says the good captain intends to entertain his friends and celebrate the
return of his customary good health this very evening at Vauxhall Gardens! I
declare it has been simply an age since I attended the marvellous
illuminations and the fireworks for which Vauxhall is justly famed. Can I
but tease Edward into escorting me along one of the many darkened walkways
that are so concealing for lovers I daresay we shall have our own private
fireworks display! Oh, and I had forgotten how wonderful is the ham served
at the dinners there, wafer-thin and mouth-watering enough to make one weep.
Ah, here are the tea trays. Immediately after this I must have
a nap to
conserve my strength for tonight's festivities. I have a conundrum to puzzle
over while I have my tea and cakes (black currant jelly! My favourite! I must
give Tapling a raise.) and it is this: From the drawing room window I
observed Styles and Finch as they strolled from my house to their carriage,
and Styles did the most bizarre thing. He gave Finch such a fierce slap on
the back of the head that he lost both his hat and earring. Finch is so
amiable that I cannot imagine he did anything to warrant the blow. What
maggot can have got into Styles' head to so abuse the little fellow?
It is but a few short weeks since that joyous, passion-filled
Vauxhall Gardens but so busy I have been preparing for my nuptials -- or
rather, our nuptials for I could not hope for such a happy occurrence without
a corresponding degree of affection and commitment from my Beloved Fiancé as
I myself hold -- that it is only now, on the very eve of my wedding, that I
have found sufficient time and privacy to scrawl these few lines. As quickly
as I might, without neglecting any of the remarkable events of that most
astonishing evening, let me relate how I came to be engaged to be married to
the most marvellous naval officer in the realm.
That was the night Captain Pellew was to rejoin Society by
way of celebrating
a return of his customary good health. I discovered his plans too late to
hire my own box for dinner in the gardens so I was reduced to repeatedly
wandering to and fro before the two semi-circles of booths for what seemed an
eternity without seeing a sign of Pellew or his friends. I vow, the soles of
my slippers were nearly worn through and the hem of my dress (a demure
jonquil yellow -- I fancy I resembled a sunflower and had even dressed my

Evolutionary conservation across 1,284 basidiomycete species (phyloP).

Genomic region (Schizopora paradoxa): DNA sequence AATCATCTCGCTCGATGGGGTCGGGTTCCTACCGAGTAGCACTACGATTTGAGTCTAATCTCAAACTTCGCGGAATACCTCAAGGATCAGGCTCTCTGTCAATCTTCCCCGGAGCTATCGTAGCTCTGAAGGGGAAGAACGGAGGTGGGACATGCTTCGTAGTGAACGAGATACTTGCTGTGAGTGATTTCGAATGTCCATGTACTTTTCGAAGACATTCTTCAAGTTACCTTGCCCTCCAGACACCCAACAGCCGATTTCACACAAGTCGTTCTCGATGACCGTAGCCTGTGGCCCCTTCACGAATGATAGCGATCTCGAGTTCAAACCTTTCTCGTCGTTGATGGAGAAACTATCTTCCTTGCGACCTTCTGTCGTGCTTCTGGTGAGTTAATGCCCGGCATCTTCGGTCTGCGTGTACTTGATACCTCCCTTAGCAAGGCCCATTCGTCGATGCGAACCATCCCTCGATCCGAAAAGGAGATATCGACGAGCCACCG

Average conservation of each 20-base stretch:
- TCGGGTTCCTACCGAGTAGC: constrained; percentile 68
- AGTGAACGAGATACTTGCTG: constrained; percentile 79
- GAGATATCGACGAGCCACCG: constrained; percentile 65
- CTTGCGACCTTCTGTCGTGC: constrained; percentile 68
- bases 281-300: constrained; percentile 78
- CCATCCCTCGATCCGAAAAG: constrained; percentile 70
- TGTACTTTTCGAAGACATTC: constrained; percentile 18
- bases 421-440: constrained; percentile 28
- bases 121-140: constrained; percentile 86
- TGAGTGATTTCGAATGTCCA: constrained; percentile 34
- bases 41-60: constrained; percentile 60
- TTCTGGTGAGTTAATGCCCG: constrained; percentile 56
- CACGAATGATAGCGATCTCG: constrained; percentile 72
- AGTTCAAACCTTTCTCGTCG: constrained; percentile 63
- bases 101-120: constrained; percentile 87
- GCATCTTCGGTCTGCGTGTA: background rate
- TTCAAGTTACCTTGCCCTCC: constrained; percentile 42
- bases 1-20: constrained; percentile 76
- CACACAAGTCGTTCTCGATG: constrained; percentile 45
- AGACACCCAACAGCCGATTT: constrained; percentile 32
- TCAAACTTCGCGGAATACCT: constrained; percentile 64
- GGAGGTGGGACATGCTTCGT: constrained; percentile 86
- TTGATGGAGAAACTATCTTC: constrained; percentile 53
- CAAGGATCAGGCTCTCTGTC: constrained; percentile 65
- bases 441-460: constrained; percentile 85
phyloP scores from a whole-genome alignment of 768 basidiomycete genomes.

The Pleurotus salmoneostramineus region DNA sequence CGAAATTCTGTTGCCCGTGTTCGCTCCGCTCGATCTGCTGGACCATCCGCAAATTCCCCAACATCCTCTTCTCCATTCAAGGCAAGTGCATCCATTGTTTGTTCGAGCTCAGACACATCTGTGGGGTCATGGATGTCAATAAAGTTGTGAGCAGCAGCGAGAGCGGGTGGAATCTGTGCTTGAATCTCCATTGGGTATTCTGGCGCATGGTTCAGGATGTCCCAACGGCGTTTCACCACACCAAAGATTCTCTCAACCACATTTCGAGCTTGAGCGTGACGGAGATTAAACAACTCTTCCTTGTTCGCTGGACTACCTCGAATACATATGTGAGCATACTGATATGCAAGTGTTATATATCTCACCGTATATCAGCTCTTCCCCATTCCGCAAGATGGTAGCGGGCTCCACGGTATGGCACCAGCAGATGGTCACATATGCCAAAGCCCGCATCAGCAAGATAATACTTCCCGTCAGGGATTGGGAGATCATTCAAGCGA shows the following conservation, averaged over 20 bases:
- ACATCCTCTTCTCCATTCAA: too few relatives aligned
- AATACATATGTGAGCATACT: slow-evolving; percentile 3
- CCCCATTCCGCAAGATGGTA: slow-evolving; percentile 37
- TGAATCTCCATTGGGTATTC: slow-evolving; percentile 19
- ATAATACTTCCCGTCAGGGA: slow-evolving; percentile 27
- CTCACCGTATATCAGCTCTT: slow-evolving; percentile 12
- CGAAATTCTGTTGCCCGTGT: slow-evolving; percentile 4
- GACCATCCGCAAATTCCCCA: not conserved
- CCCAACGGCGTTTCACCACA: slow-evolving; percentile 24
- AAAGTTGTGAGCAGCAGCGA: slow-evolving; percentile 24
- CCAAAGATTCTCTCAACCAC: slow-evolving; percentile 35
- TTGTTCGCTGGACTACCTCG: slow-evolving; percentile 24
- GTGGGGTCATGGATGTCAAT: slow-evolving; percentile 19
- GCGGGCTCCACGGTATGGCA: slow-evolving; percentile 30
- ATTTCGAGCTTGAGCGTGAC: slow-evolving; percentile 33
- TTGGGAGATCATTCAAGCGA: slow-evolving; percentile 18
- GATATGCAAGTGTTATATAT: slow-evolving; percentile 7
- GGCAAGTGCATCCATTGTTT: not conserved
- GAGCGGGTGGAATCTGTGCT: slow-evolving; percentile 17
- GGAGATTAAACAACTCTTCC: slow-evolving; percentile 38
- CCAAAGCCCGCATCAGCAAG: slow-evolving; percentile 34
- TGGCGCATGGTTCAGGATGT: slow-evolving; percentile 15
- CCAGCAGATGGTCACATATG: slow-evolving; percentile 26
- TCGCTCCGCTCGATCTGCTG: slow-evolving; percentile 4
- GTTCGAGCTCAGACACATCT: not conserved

hair with some of those same blossoms, once again proving the keenness of my
foresight for I had become quite sharp-set after the first two hours and
briefly stole behind one of the booths to nibble on the seeds in my
headdress.) had become sadly dirty. (This is what I get for being so
soft-hearted as to take Simpson back into my employ. She refuses to sew a
Upon yet another endless trek alongside the booths, I finally
and his companions, and I know I need not expound on how divinely handsome
all the gentlemen appeared in their evening attire. Mr. Hornblower wore a
particularly fine paisley waistcoat but he cannot tie his cravat half so well
as Mr. Kennedy or even fill out his stockings so completely as Mr.
Bracegirdle. Besides these gentlemen, I also recognised one Captain Foster
of His Majesty's Navy. I cannot say I approve of Edward's toleration of such
an encroaching mushroom. I find Captain Foster a loud, brash sort of fellow,
very full of himself, and of such a confrontational disposition that no
hostess of any refinement would welcome him into her drawing room. Why, he
and I have clashed on more than one occasion over a dish of sirloin tips or a
platter of rump roast. It is a difficult notion to swallow that such an
unappetising personality could in any way be a kindred spirit to the fine
officers of the Indefatigable, so naturally I could only conclude that the
jackanapes had by some low contrivance or other forced his way into their
Seeing that detestable creature in proximity to Edward only
fuelled a greater
determination within my breast to, as my chef Tapling would say, cut Captain
Pellew from the herd. A score or more times I sauntered past their booth,